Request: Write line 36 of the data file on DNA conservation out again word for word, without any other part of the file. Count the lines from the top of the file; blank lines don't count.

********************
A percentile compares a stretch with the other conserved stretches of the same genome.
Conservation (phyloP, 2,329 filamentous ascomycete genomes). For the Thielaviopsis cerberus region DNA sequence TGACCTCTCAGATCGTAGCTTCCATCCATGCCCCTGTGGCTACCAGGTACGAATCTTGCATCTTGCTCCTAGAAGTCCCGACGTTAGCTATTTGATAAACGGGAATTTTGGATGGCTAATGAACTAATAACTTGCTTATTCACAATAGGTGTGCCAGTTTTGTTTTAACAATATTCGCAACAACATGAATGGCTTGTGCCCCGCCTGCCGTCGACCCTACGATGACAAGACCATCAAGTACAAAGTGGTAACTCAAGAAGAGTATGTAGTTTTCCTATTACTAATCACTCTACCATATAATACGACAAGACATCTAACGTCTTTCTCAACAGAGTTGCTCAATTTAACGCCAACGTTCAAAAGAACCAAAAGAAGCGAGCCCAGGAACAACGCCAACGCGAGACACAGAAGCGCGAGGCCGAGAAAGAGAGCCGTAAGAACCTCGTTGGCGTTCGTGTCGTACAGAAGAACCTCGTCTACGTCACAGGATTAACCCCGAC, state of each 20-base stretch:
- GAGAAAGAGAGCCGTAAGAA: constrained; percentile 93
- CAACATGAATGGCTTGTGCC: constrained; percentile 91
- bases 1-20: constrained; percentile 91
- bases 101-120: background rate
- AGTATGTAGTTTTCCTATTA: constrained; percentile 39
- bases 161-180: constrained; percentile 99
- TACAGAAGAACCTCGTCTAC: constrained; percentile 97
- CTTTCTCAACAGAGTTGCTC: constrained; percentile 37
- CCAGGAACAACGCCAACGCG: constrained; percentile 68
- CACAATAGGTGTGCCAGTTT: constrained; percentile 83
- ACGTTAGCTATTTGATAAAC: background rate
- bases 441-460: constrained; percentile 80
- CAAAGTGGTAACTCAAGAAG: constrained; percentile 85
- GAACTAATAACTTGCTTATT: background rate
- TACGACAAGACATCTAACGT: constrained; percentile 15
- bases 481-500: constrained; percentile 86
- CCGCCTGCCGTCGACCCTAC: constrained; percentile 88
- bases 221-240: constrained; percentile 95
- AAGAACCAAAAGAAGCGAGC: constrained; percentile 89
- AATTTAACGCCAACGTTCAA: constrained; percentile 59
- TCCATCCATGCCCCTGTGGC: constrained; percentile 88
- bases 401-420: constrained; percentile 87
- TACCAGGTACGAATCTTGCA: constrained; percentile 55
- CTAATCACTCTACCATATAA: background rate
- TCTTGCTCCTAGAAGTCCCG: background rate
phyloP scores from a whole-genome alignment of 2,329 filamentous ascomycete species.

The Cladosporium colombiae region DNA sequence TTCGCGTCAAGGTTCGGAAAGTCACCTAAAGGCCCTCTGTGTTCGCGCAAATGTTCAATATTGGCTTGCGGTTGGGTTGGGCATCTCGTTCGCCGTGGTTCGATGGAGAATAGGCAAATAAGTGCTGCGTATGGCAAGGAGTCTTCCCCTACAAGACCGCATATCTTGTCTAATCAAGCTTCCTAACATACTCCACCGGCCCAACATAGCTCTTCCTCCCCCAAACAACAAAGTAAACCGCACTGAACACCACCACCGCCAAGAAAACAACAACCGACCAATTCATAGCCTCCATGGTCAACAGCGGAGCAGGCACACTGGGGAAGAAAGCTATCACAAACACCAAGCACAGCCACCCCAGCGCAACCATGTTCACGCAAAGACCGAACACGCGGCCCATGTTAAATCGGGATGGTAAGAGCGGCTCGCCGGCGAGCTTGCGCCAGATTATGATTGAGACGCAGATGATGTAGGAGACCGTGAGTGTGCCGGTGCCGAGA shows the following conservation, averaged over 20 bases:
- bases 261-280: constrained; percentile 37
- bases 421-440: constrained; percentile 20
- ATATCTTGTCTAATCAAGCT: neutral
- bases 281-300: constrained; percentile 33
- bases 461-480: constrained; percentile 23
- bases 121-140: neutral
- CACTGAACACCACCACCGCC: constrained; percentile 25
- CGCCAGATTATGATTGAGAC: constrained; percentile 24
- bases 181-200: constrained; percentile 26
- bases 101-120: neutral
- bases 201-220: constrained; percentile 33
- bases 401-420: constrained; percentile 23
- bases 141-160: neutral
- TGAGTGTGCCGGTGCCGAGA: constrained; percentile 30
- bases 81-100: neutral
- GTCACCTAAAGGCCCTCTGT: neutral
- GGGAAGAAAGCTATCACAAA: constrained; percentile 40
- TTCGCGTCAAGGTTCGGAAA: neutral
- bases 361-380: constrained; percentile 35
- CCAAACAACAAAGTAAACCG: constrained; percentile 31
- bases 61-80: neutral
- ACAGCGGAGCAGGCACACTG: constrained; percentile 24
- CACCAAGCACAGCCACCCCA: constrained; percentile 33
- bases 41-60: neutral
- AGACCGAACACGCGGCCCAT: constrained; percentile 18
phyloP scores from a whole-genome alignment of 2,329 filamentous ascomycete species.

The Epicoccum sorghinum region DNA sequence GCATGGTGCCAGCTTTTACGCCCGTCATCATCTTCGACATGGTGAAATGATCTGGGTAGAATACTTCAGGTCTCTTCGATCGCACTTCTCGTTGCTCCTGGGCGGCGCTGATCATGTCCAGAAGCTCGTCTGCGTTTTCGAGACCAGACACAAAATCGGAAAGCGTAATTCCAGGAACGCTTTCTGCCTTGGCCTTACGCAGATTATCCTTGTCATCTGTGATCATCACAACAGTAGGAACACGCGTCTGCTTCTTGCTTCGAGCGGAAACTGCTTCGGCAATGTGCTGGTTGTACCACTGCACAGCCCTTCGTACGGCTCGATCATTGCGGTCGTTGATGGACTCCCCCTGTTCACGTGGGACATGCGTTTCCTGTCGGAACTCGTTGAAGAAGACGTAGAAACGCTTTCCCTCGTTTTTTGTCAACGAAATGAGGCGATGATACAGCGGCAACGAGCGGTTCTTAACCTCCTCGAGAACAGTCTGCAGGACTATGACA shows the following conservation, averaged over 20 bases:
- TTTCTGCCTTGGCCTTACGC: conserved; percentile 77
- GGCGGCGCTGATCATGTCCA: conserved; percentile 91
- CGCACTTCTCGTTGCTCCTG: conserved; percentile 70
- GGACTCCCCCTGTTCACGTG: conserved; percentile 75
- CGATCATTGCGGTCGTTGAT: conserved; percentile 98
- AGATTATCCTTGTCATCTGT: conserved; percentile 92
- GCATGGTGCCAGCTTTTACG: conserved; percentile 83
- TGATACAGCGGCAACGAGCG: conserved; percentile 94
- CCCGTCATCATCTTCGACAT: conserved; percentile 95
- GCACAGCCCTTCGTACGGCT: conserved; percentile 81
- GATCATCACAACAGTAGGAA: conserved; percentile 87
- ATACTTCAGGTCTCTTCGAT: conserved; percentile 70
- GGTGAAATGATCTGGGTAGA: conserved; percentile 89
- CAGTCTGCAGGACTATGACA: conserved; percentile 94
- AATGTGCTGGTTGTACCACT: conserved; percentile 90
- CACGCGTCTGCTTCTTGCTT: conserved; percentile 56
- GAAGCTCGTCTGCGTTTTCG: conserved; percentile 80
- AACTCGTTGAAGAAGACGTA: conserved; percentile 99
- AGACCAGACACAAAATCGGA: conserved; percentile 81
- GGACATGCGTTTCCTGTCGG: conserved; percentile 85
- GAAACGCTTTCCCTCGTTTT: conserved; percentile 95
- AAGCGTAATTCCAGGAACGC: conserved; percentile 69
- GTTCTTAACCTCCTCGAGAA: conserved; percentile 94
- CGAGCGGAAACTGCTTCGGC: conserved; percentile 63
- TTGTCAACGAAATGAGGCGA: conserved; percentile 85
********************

- CACTGAACACCACCACCGCC: constrained; percentile 25